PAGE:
Efforts are underway to try to counter humanity’s genocide against the natural world. Unless we act in a timely fashion to prevent further destruction of biodiversity entire ecosystems are at risk of collapse. According to a recent IPBES report human activity (eg climate change causing emissions, habitat loss, and pollution) could result in the demise of up to one million species in the next 20 years.
Governments are meeting in China in 2020 to tackle this serious problem. There is hope that we can build a consensus for an accord similar to the Paris Climate Agreement. The goal is to secure a deal that would protect biodiversity as part of the UN’s Convention on Biological Diversity. It will focus on issues like species protections, limiting deforestation, sustainable farming, and responsible fishing.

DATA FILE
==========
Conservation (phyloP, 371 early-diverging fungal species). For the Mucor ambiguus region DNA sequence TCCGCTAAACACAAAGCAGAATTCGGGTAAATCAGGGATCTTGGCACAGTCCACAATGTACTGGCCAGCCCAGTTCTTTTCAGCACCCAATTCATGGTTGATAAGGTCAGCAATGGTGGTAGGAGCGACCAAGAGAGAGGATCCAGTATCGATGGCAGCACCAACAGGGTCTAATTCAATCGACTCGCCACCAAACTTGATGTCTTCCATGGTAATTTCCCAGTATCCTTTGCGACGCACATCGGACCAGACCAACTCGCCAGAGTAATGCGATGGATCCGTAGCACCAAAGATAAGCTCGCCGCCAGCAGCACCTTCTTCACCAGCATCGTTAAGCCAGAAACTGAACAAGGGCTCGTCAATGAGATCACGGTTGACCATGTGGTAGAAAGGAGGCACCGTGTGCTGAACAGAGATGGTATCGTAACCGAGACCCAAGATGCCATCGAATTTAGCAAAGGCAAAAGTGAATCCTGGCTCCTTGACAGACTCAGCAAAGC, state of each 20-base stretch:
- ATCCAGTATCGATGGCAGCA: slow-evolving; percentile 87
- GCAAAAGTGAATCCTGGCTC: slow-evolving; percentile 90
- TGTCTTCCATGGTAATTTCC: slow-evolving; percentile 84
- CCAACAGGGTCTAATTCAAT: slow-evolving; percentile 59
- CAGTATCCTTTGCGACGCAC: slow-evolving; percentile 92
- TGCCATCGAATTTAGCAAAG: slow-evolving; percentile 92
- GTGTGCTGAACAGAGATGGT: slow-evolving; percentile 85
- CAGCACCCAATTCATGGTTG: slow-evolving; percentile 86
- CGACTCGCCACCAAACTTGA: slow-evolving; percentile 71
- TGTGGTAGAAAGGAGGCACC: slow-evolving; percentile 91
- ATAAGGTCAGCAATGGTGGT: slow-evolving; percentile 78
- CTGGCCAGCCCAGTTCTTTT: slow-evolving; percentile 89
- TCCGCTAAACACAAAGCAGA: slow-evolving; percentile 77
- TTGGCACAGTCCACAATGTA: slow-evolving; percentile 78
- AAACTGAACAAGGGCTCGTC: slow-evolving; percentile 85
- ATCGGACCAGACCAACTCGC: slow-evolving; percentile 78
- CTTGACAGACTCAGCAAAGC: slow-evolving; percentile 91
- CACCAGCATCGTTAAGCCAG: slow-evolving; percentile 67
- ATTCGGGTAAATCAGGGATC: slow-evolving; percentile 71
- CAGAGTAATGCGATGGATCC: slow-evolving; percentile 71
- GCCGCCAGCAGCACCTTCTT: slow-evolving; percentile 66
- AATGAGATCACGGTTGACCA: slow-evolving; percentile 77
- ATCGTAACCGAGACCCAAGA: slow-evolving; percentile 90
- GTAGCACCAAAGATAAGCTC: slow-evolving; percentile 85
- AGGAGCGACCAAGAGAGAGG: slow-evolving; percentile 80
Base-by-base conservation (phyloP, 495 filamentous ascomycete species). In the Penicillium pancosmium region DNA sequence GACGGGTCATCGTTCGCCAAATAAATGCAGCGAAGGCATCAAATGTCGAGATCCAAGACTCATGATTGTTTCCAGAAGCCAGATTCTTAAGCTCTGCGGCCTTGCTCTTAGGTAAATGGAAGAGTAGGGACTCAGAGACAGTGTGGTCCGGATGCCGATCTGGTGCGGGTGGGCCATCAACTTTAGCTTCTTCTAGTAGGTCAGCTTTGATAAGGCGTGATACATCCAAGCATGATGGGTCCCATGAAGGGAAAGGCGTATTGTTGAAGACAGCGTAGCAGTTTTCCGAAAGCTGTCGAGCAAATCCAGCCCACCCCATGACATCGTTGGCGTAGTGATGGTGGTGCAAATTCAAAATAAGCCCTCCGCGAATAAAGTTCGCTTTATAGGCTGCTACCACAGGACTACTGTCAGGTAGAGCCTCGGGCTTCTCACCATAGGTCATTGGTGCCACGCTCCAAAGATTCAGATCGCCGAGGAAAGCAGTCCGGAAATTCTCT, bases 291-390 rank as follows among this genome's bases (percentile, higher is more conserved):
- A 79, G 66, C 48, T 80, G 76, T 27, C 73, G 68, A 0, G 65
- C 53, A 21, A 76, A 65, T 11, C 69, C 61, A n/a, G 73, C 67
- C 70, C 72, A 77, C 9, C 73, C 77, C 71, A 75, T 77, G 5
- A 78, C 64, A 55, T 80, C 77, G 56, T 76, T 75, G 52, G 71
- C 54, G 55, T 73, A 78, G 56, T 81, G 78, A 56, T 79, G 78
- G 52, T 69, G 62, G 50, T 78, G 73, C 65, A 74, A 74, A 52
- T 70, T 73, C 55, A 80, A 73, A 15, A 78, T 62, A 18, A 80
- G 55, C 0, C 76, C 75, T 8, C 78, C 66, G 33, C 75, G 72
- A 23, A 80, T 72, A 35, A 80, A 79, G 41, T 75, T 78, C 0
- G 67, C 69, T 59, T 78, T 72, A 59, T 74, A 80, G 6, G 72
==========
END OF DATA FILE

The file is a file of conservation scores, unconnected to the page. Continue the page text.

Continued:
Next year countries will also meet to negotiate a new global oceans treaty as part of the UN Convention on the Laws of the Sea. This is prescient in light of recent reports that show marine life is being decimated by warming seas.
While many plants and animals are at risk, pollinators are a species at risk with devastating potential impacts. We have already seen massive declines in bee populations around the world, further losses could severely decrease agricultural yields.
The research also shows that ecosystem collapse is a direct result of human activity. It is important to note that the fate of biodiversity mirrors our own fate. Reports foretell the end of human civilization if we continue with business as usual.
Our Suicidal Genocide Against Nature and the Need for Transformative Change
Anthropogenic Species Extinction is a Crime Against Nature
Change has Already Caused a Mass Extinction
Assaults on Wildlife from the Top to the Bottom of the Food Web
Combating Climate Change to Slow Species Extinction
People Powered Mass Extinction
Half of All Wildlife on Earth is Going Extinct
Time to Tell the Truth About Climate Change
The Financial Costs of Biodiversity Loss
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